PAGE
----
Osram Launches New LEDs for High Output Projection

New LEDs from Osram enables high- output office projection for the first time. (Osram/LEDinside)

A smaller package but more output. The new Osram Ostar Projection Power from Osram Opto Semiconductors enables customers to equip even mainstream projectors rated at more than 2500 lumen (lm) exclusively with LED lighting for the first time. This efficient new light source is the successor to the P3W. As a monochrome LED it is available in red, converted green and blue. The new LED is based on the latest chip technology and advanced production methods.

The external dimensions of the new Osram Ostar Projection Power have been reduced to 27 mm x 16 mm x 2.1 mm and are now the same as those of the compact sister LEDs, the LED P1W and P2W. The latest UX:3 and thin-film chip technologies and production methods are also used for the new P3W 01. At 36 amps pulsed, the typical brightness is 4500 lumen (lm) for the red version, 11,000 lm for the green version and 33 W for the blue version. It hasn’t been possible before to generate such high luminous flux and radiant intensity from such a small surface area.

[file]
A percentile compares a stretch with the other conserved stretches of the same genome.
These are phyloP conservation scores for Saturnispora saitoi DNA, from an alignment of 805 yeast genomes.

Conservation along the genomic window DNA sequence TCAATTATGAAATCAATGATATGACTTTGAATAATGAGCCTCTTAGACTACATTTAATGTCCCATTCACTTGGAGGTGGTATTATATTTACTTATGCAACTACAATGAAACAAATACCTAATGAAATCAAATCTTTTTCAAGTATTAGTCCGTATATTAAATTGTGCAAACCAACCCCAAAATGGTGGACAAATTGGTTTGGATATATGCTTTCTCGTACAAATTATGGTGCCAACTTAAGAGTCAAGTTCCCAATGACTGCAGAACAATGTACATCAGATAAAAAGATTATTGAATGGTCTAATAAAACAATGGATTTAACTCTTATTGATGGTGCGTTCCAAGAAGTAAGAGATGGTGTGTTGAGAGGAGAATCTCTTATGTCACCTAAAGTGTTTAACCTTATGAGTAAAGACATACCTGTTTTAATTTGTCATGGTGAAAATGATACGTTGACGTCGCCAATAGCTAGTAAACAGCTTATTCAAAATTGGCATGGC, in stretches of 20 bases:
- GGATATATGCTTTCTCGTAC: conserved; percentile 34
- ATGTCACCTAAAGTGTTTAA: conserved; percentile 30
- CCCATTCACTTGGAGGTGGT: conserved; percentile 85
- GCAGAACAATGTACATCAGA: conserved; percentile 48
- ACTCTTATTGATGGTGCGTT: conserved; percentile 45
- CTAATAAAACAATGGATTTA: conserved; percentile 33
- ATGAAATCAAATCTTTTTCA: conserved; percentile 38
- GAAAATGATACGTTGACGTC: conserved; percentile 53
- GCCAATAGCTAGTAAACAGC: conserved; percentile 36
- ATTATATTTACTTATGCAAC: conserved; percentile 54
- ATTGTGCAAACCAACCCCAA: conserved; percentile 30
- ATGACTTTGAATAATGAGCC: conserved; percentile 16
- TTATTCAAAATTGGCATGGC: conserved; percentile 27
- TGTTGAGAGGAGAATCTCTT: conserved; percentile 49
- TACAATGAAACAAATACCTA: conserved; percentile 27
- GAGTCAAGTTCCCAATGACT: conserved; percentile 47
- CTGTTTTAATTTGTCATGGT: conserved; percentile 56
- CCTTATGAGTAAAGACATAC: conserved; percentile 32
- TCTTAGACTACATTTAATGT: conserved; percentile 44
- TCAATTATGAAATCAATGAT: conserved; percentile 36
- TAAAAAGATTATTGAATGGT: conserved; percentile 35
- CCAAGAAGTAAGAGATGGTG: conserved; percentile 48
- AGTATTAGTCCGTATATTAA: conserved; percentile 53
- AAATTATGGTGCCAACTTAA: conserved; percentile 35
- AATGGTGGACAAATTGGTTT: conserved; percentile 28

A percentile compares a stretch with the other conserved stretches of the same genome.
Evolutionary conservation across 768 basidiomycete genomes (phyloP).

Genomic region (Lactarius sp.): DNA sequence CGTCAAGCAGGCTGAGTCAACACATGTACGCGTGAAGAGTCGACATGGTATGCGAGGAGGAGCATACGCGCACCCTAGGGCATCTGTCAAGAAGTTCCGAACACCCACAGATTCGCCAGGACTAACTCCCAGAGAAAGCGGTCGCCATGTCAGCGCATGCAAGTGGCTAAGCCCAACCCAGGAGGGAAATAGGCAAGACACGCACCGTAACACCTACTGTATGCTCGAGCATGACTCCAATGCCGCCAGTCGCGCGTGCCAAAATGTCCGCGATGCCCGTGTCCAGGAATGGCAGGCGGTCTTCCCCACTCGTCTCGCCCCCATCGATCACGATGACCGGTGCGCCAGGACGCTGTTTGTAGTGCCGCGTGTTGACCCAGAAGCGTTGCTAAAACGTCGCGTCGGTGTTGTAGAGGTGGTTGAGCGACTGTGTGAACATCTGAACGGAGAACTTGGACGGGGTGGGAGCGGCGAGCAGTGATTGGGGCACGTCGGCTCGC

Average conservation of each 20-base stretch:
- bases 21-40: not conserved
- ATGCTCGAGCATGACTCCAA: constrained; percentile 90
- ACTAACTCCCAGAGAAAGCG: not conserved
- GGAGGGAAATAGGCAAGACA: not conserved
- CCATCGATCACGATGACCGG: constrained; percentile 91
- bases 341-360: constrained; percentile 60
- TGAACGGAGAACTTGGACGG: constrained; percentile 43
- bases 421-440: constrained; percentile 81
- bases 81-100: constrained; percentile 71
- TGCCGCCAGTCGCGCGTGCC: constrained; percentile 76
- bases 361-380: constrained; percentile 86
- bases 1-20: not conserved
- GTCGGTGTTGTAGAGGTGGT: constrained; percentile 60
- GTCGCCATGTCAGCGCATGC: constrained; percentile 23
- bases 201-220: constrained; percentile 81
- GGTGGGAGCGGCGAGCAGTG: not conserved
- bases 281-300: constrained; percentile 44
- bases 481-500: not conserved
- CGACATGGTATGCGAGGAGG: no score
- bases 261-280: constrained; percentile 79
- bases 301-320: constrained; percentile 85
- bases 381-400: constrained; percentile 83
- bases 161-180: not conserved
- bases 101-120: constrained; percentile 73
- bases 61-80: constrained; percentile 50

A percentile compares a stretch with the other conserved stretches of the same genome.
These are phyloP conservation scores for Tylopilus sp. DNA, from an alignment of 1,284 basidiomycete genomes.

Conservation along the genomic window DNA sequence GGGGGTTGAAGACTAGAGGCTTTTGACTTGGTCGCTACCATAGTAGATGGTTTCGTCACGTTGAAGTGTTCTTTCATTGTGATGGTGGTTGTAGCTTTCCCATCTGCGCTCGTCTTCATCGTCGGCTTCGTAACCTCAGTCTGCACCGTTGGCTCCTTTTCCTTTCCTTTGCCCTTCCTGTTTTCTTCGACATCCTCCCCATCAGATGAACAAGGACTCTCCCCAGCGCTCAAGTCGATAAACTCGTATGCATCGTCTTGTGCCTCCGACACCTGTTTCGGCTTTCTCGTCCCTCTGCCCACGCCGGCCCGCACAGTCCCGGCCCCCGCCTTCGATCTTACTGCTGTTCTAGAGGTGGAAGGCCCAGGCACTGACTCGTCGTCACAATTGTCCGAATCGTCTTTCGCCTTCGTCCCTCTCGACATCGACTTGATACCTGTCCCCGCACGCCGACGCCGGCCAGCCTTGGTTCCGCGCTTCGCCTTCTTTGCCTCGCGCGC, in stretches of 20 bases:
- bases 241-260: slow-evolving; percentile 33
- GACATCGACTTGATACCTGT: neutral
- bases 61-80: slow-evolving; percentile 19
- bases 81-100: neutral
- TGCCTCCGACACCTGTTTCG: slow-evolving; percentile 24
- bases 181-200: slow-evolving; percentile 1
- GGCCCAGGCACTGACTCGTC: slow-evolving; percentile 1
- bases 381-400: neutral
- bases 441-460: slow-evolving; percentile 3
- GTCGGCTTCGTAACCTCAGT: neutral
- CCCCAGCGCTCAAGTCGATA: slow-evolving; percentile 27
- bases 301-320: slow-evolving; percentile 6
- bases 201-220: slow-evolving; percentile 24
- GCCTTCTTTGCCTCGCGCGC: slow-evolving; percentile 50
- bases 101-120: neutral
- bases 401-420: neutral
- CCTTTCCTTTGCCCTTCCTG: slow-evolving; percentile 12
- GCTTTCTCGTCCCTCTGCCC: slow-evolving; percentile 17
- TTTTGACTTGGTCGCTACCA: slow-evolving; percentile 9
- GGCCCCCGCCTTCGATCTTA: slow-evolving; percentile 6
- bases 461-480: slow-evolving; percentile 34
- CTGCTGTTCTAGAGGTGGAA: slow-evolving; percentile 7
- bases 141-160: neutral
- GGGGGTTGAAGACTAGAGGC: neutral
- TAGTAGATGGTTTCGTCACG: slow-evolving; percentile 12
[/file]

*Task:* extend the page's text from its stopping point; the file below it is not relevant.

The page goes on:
LED projectors now 100 times brighter than in 2005

Thanks to the new LED from Osram Opto Semiconductors, standard office projectors with luminous intensities of between 2500 and 3500 lm can now have LEDs as the sole light source for the first time. “In the past ten years the brightness of projectors equipped solely with LEDs has been increased by factor 100”, said Wolfgang Schnabel from Product Marketing LED at Osram Opto Semiconductors. “It is the result of years of research and development. Our customers have made huge progress in system development, and we have in chips and packages.”

 

Huge brightness, small surface

One red, one green and one blue Osram Ostar Projection Power are used as the light sources in a projector. These monochrome LEDs each consist of six chips with an area of 2 mm² operated in parallel. Osram developers are using a new type of connection between the chip and the heat sink which results in a small thermal resistance Rth of <0.5 K/W. Heat can therefore be dissipated better and the system can be operated up to its maximum output limit. The heat sinks can also be made smaller, which in turn leads to a more compact design for the projectors.

The Osram Ostar Projection Power is already available on request for first customer projects. Volume start-up is planned for the end of January 2016.

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